Gifts and Selves

Anastasia Berg and Rachel Wiseman reviewing The Lost Daughter:

To give life to someone else is always to give away something of your own and to saddle yourself with a love that can be almost unbearable. A child’s life really does come at the cost of yours. But Ferrante’s novels, which cover decades and span multiple generations, remind the reader that no matter how hard we might try, life cannot be hoarded. Every life is a life that will be lost. We grow up, we grow old, we lose our youth and strength and eventually we lose the sources of creativity and inspiration that make it possible for us to create something new of our own. This is true whether or not we have children. If we have them, along the way, we can at least pass on something of what we lose to someone else. This possibility—of sharing our life, entrusting that which we will lose to someone else—may be one good reason not to try to escape, after all.

And Leah Libresco Sargeant on gift economies:

Opening our hands and letting our wealth pass through them can be difficult, but it is the practice version of the real generosity that God calls us to. Wealth is a temptation, but we can physically let it go, and once it is out of our hands, it is hard to reclaim, even if our heart aches for it.

But the real calling is to hold our selves just as loosely.

She then quotes a footnote from Lewis Hyde’s The Gift: Imagination and the Erotic Life of Property:

If our lives are gifts to begin with, however, in some sense they are not “ours” even when we become adults. Or perhaps they are, but only until such time as we find a way to bestow them. The belief that life is a gift carries with it the corollary feeling that the gift should not be hoarded.

All of which brings to mind St. Augustine’s Homilies on the Gospel of John 29.3, where he tries to resolve the apparent contradiction in Christ’s statement in John 7:16: Mea doctrina non est mea, sed eius qui misit me (“My teaching is not mine, but his who sent me”). Joseph Ratzinger (now Pope Emeritus Benedict XVI) in his Introduction to Christianity summarized Augustine’s solution to the apparent problem:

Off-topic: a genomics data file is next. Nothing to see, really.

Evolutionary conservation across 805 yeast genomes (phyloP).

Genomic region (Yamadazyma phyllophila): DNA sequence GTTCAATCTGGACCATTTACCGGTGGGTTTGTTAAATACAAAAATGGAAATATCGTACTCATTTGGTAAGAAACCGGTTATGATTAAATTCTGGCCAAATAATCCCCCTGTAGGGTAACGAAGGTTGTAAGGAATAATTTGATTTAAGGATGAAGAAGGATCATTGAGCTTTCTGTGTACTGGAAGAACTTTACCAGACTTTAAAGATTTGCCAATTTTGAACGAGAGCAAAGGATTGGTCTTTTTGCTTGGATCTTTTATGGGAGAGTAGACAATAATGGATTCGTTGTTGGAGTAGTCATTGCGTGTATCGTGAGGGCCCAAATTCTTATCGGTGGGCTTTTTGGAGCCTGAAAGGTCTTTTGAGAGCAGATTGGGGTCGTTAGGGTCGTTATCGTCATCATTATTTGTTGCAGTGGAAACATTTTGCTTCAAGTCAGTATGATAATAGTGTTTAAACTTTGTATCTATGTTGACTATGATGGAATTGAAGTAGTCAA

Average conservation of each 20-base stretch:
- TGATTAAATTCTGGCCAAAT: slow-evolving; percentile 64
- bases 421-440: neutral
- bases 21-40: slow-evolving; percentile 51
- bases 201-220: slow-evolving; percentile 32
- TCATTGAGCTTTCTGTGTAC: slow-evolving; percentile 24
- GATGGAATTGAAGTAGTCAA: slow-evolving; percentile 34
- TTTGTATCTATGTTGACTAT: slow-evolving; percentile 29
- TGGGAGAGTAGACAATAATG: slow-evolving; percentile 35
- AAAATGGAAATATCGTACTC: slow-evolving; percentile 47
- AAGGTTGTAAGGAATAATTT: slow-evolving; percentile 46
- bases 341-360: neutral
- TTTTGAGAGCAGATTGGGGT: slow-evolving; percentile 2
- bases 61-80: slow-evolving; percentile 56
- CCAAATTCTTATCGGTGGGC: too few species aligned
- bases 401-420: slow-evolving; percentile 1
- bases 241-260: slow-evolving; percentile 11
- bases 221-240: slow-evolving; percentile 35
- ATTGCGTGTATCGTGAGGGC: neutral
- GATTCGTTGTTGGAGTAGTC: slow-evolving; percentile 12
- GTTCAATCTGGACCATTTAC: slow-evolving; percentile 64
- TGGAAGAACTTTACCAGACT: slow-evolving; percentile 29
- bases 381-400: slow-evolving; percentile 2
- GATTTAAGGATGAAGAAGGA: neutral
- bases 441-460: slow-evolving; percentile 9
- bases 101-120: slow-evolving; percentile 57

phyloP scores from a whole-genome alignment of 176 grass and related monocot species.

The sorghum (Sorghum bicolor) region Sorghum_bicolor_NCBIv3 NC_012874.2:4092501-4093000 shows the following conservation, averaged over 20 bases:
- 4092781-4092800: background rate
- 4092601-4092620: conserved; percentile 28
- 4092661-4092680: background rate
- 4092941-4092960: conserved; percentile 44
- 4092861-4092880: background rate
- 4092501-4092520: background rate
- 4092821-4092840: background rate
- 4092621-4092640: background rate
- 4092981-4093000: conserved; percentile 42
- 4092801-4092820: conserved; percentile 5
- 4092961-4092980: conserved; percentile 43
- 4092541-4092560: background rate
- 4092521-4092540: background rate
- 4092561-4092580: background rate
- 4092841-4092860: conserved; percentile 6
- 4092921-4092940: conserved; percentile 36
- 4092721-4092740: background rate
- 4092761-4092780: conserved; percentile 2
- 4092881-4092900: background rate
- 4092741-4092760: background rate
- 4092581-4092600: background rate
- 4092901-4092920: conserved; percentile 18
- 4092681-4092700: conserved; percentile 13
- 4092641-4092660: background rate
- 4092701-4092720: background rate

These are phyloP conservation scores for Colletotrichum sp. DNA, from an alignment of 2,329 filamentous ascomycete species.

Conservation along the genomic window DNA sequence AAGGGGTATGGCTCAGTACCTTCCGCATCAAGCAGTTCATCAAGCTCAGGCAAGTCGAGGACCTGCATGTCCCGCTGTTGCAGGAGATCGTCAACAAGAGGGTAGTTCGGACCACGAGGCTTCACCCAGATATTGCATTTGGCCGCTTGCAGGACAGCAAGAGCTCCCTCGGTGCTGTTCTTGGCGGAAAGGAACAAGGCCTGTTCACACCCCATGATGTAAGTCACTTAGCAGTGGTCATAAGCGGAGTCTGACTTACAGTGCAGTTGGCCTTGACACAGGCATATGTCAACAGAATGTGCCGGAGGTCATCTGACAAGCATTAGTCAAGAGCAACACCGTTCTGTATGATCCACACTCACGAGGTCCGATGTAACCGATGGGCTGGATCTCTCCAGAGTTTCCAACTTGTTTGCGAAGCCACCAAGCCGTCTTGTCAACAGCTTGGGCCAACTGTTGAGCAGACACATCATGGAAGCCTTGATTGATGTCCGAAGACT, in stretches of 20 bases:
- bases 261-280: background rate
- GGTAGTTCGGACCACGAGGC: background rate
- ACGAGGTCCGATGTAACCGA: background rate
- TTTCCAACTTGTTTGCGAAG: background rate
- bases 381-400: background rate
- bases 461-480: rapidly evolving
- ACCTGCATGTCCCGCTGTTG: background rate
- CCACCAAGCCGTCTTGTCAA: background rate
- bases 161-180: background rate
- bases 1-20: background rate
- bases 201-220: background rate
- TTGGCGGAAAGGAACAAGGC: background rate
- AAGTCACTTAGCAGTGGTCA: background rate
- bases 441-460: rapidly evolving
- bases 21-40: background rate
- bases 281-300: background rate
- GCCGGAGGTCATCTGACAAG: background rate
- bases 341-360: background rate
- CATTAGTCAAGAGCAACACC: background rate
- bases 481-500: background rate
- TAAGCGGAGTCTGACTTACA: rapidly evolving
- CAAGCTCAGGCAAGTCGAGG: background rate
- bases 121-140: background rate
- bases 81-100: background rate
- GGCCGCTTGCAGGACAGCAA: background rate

[Augustine] asks himself first whether it is not a sheer contradiction, an offense against the elementary rules of logic, to say something like “Mine is not mine.” But, he goes on to ask, digging deeper, what, then, is the teaching of Jesus that is simultaneously his and not his? Jesus is “word” [Augustine quotes John 1:1: “In the beginning was the Word, and the Word was with God, and the Word was God.”], and thus it becomes clear that his teaching is he himself. If one reads the sentence again with this insight, it then says: I am by no means just I; I am not mine at all; my I is that of another. With this we have moved on out of Christology and arrived at ourselves: “Quid tam tuum quam tu, quid tam non tuum quam tu”—What is so much yours as yourself, and what is so little yours as yourself? The most individual element in us—the only thing that belongs to us in the last analysis—our own “I”, is at the same time the least individual element of all, for it is precisely our “I” that we have neither from ourselves nor for ourselves. The “I” is simultaneously what I have completely and what least of all belongs to me. Thus here again the concept of mere substance (=what stands in itself!) is shattered, and it is made apparent how being that truly understands itself grasps at the same time that in being itself it does not belong to itself; that it only comes to itself by moving away from itself and finding its way back as relatedness to its true primordial state.

Introduction to Christianity (Ignatius, 2004), p. 190

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